The word “business” has been defined by the Act in S. 2 (5) of the Indian Income-tax Act, 1922 as follows:
“Business” includes any trade, commerce or manufacture or any adventure in the nature of trade, commerce or manufactures or any profession or vacation ….”
It means any continued activity of a person which yields profits and which is in the nature of trade, commerce or manufactures. It may even be any adventure in the nature of trade, commerce or manufacture. A proviso was added to this definition in the year 1940 in these terms:
‘Provided further that all businesses to which this Act appiles carried on by the same person shall be treated as one business for the purposes of this Act.”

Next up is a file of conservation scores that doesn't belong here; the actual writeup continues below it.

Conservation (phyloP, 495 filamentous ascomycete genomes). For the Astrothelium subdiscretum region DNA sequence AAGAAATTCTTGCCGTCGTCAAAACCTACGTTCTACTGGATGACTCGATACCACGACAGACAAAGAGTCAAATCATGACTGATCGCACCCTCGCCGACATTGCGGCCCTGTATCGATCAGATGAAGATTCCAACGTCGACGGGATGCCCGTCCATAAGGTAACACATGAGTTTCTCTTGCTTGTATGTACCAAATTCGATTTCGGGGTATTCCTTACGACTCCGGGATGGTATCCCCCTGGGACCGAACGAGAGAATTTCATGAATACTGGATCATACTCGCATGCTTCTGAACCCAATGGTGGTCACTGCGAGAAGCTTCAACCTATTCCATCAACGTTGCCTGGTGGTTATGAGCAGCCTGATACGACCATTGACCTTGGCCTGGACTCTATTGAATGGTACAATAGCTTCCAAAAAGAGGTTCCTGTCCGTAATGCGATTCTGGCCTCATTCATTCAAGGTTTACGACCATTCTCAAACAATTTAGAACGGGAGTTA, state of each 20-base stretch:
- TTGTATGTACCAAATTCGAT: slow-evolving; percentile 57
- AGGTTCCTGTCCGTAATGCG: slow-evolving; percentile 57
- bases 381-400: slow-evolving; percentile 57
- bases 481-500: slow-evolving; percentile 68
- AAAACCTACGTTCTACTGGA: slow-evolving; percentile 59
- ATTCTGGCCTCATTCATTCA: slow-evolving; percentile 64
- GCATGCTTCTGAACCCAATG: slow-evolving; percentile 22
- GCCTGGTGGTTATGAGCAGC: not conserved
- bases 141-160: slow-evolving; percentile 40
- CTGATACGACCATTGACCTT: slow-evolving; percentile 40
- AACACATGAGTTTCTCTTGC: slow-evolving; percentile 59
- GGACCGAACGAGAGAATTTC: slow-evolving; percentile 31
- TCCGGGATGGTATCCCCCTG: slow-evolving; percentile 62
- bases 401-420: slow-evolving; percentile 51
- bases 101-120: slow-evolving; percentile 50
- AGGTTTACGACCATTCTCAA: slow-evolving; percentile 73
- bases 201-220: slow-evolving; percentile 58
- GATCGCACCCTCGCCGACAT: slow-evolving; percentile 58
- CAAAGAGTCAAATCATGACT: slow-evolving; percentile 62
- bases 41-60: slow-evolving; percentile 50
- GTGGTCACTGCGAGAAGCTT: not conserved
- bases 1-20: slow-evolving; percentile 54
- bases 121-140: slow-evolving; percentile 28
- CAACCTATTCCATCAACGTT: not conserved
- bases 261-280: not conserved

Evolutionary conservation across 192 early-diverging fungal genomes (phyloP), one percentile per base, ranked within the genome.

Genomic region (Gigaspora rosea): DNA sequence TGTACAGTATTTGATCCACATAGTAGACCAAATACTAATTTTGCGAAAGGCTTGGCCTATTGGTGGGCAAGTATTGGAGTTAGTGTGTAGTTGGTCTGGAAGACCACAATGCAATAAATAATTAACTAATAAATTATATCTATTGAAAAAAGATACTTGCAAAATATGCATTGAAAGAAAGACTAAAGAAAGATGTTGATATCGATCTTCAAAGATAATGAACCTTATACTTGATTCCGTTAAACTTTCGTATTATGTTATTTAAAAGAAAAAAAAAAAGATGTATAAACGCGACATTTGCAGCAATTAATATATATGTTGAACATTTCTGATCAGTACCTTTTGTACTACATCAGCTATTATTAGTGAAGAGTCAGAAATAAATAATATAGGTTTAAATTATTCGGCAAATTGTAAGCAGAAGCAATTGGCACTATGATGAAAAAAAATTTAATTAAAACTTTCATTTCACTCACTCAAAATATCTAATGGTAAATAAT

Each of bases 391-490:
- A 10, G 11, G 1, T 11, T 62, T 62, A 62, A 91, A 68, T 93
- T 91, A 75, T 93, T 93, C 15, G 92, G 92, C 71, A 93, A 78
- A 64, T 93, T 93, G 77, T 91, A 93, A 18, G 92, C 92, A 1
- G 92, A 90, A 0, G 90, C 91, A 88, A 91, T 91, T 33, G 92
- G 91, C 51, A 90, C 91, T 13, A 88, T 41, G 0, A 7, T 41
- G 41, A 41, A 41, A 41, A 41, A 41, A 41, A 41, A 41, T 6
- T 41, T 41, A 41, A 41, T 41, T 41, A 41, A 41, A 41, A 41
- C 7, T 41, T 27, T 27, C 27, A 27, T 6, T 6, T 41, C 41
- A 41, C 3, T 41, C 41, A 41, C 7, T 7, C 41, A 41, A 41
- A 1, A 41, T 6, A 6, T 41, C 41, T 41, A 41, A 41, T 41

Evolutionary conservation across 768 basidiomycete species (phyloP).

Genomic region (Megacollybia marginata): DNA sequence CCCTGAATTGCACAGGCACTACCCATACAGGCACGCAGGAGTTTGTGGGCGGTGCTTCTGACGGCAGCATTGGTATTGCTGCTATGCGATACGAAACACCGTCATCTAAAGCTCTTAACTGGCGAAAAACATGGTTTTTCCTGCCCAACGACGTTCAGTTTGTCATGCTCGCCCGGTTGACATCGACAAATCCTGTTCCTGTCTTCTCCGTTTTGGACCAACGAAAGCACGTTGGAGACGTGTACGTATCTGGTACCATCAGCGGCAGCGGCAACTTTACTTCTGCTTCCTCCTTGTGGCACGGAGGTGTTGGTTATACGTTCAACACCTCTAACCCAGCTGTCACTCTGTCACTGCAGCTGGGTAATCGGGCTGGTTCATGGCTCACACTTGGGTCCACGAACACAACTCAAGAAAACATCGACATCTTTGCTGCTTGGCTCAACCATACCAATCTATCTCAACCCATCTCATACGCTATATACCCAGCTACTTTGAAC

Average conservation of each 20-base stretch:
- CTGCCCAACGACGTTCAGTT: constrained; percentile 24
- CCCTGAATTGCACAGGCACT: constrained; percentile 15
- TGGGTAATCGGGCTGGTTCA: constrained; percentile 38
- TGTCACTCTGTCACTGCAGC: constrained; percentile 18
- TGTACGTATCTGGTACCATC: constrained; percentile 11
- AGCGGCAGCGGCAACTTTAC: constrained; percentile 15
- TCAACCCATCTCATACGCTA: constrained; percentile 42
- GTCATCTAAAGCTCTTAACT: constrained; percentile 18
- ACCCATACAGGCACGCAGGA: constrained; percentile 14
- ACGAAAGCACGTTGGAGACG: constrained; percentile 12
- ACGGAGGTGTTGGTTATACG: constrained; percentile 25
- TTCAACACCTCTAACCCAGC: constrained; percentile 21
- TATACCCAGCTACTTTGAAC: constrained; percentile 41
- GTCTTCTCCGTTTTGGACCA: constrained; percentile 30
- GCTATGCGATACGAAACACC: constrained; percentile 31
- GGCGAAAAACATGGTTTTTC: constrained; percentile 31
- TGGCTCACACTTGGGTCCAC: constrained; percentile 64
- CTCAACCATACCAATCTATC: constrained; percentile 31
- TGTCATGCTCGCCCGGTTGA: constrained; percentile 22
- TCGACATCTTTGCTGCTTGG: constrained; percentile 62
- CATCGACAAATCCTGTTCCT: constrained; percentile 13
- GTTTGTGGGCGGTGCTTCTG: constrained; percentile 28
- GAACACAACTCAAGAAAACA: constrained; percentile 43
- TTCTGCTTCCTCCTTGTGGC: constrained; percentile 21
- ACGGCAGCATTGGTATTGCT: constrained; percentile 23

The effect of the proviso is that if a man is carrying on a number of activities whether of the same or of the different natures, all these various businesses are treated as one. The same person, if engaged in the manufacture of hardware, oils, textiles, motor tyres, bicycles and owning mills for his diverse activities in different places and also trading in merchandise and doing contract business is deemed to carry on a single business. All the businesses that he carries on are lumped together and treated as one business for the purpose of levying the tax and calculating the profits. The proviso has made an amalgam of all the businesses of one individual and it is in view of this amalgam that proviso 3 of S. 5 has to be considered. It seems to me that what has been amalgamated by the definition has again been made separate by the proviso to S. 5 If a number of businesses carried on by a person are situate in different places, than the effect of the proviso is to again treat them as separate business under the description of the phrase “part of a business.” In other words, if a man is carrying on manufacture in textiles in Bombay, a shop at Mysore, has a distillery in Allahabad and has an oil mill in Gwalior, then for the purpose of S. 5 all these four trades are part of the business within the meaning of proviso 3 to S. 5, one part situtate in one place and another part situate at another place and if any of these parts produce profits at the place of the business, that place being in an Indian State, than proviso 3 would have application. I think that the affect of the language of proviso 2 of S. 5 is to give colour to proviso 3 as being complementary to it and providing for converse case to those arising under this proviso concerning non-residents. Illustratively it may be said that proviso 2 would cover the case if the manufacturing business of the respondent was situate in Bombay and his sales exclusively were made at Raichur provided he was a non-resident. In that event excess profits duty would be chargeable on a part of the profits attributable to the part of the business in Bombay, or in other words, to those business operations that were being carried on in Bombay. The converse case where the manufacturing operations are being carried on in Raichur by a resident in India and the sales are made exclusively in Bombay is apparently covered by proviso 3 because a part of the business being situate in Raichur profits attributable to that part of the business out of the total sale proceeds could only be said to accrue at the place of manufacture.